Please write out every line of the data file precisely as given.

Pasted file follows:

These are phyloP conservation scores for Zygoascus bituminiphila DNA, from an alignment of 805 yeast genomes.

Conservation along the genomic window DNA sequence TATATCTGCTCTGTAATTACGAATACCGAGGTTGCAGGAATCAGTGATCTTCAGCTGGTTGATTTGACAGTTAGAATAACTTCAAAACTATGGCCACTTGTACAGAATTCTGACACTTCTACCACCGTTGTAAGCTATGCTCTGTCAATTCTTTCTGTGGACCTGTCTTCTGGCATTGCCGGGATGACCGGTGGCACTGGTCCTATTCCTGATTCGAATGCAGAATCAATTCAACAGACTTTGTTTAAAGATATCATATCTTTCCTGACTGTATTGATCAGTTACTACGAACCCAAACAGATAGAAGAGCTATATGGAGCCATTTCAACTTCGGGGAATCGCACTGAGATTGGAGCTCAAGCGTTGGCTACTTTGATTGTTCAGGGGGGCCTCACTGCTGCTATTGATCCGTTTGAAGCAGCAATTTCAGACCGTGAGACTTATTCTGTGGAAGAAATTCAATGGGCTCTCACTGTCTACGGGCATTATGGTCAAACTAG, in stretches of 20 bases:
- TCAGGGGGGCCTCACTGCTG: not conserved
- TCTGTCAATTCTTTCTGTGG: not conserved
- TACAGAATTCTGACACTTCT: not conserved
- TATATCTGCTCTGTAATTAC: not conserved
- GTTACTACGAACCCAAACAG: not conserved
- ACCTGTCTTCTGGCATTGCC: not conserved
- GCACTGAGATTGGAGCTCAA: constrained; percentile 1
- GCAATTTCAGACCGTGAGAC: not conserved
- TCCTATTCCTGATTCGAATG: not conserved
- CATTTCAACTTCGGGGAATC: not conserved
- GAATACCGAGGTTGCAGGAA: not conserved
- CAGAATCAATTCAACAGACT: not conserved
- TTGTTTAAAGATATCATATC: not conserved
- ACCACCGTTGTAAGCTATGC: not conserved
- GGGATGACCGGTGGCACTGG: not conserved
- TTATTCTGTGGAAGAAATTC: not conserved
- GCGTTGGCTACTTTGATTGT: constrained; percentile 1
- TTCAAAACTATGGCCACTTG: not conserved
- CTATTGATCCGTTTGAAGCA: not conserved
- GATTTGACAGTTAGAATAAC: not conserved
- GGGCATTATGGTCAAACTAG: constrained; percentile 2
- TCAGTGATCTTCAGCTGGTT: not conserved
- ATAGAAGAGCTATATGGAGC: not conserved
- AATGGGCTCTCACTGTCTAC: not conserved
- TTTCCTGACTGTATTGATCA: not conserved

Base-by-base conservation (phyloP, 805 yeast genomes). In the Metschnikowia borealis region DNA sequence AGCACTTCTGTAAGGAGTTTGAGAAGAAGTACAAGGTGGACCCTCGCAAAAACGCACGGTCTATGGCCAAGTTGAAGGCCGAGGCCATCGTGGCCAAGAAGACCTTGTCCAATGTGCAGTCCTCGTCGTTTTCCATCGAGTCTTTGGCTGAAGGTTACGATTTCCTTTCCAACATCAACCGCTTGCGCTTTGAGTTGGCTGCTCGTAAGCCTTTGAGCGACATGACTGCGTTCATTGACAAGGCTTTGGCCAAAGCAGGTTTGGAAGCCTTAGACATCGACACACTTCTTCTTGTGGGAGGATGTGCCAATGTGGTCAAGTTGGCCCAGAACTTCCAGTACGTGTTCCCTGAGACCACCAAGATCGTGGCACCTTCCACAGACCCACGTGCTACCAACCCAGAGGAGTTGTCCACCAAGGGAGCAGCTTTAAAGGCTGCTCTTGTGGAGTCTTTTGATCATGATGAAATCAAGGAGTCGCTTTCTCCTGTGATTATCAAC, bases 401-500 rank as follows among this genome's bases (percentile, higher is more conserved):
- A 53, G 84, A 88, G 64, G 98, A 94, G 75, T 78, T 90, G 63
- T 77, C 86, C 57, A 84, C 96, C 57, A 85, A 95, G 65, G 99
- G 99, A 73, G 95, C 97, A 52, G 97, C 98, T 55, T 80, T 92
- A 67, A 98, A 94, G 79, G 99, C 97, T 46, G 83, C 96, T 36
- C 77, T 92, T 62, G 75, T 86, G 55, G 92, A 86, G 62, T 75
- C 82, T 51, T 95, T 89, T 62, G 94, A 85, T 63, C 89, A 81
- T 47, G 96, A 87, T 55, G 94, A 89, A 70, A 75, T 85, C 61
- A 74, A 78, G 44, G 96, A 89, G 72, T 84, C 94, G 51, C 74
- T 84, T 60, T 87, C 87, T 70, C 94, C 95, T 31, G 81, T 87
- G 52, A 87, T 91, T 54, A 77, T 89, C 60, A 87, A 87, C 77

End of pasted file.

These are phyloP conservation scores for Zygoascus bituminiphila DNA, from an alignment of 805 yeast genomes.

Conservation along the genomic window DNA sequence TATATCTGCTCTGTAATTACGAATACCGAGGTTGCAGGAATCAGTGATCTTCAGCTGGTTGATTTGACAGTTAGAATAACTTCAAAACTATGGCCACTTGTACAGAATTCTGACACTTCTACCACCGTTGTAAGCTATGCTCTGTCAATTCTTTCTGTGGACCTGTCTTCTGGCATTGCCGGGATGACCGGTGGCACTGGTCCTATTCCTGATTCGAATGCAGAATCAATTCAACAGACTTTGTTTAAAGATATCATATCTTTCCTGACTGTATTGATCAGTTACTACGAACCCAAACAGATAGAAGAGCTATATGGAGCCATTTCAACTTCGGGGAATCGCACTGAGATTGGAGCTCAAGCGTTGGCTACTTTGATTGTTCAGGGGGGCCTCACTGCTGCTATTGATCCGTTTGAAGCAGCAATTTCAGACCGTGAGACTTATTCTGTGGAAGAAATTCAATGGGCTCTCACTGTCTACGGGCATTATGGTCAAACTAG, in stretches of 20 bases:
- TCAGGGGGGCCTCACTGCTG: not conserved
- TCTGTCAATTCTTTCTGTGG: not conserved
- TACAGAATTCTGACACTTCT: not conserved
- TATATCTGCTCTGTAATTAC: not conserved
- GTTACTACGAACCCAAACAG: not conserved
- ACCTGTCTTCTGGCATTGCC: not conserved
- GCACTGAGATTGGAGCTCAA: constrained; percentile 1
- GCAATTTCAGACCGTGAGAC: not conserved
- TCCTATTCCTGATTCGAATG: not conserved
- CATTTCAACTTCGGGGAATC: not conserved
- GAATACCGAGGTTGCAGGAA: not conserved
- CAGAATCAATTCAACAGACT: not conserved
- TTGTTTAAAGATATCATATC: not conserved
- ACCACCGTTGTAAGCTATGC: not conserved
- GGGATGACCGGTGGCACTGG: not conserved
- TTATTCTGTGGAAGAAATTC: not conserved
- GCGTTGGCTACTTTGATTGT: constrained; percentile 1
- TTCAAAACTATGGCCACTTG: not conserved
- CTATTGATCCGTTTGAAGCA: not conserved
- GATTTGACAGTTAGAATAAC: not conserved
- GGGCATTATGGTCAAACTAG: constrained; percentile 2
- TCAGTGATCTTCAGCTGGTT: not conserved
- ATAGAAGAGCTATATGGAGC: not conserved
- AATGGGCTCTCACTGTCTAC: not conserved
- TTTCCTGACTGTATTGATCA: not conserved

Base-by-base conservation (phyloP, 805 yeast genomes). In the Metschnikowia borealis region DNA sequence AGCACTTCTGTAAGGAGTTTGAGAAGAAGTACAAGGTGGACCCTCGCAAAAACGCACGGTCTATGGCCAAGTTGAAGGCCGAGGCCATCGTGGCCAAGAAGACCTTGTCCAATGTGCAGTCCTCGTCGTTTTCCATCGAGTCTTTGGCTGAAGGTTACGATTTCCTTTCCAACATCAACCGCTTGCGCTTTGAGTTGGCTGCTCGTAAGCCTTTGAGCGACATGACTGCGTTCATTGACAAGGCTTTGGCCAAAGCAGGTTTGGAAGCCTTAGACATCGACACACTTCTTCTTGTGGGAGGATGTGCCAATGTGGTCAAGTTGGCCCAGAACTTCCAGTACGTGTTCCCTGAGACCACCAAGATCGTGGCACCTTCCACAGACCCACGTGCTACCAACCCAGAGGAGTTGTCCACCAAGGGAGCAGCTTTAAAGGCTGCTCTTGTGGAGTCTTTTGATCATGATGAAATCAAGGAGTCGCTTTCTCCTGTGATTATCAAC, bases 401-500 rank as follows among this genome's bases (percentile, higher is more conserved):
- A 53, G 84, A 88, G 64, G 98, A 94, G 75, T 78, T 90, G 63
- T 77, C 86, C 57, A 84, C 96, C 57, A 85, A 95, G 65, G 99
- G 99, A 73, G 95, C 97, A 52, G 97, C 98, T 55, T 80, T 92
- A 67, A 98, A 94, G 79, G 99, C 97, T 46, G 83, C 96, T 36
- C 77, T 92, T 62, G 75, T 86, G 55, G 92, A 86, G 62, T 75
- C 82, T 51, T 95, T 89, T 62, G 94, A 85, T 63, C 89, A 81
- T 47, G 96, A 87, T 55, G 94, A 89, A 70, A 75, T 85, C 61
- A 74, A 78, G 44, G 96, A 89, G 72, T 84, C 94, G 51, C 74
- T 84, T 60, T 87, C 87, T 70, C 94, C 95, T 31, G 81, T 87
- G 52, A 87, T 91, T 54, A 77, T 89, C 60, A 87, A 87, C 77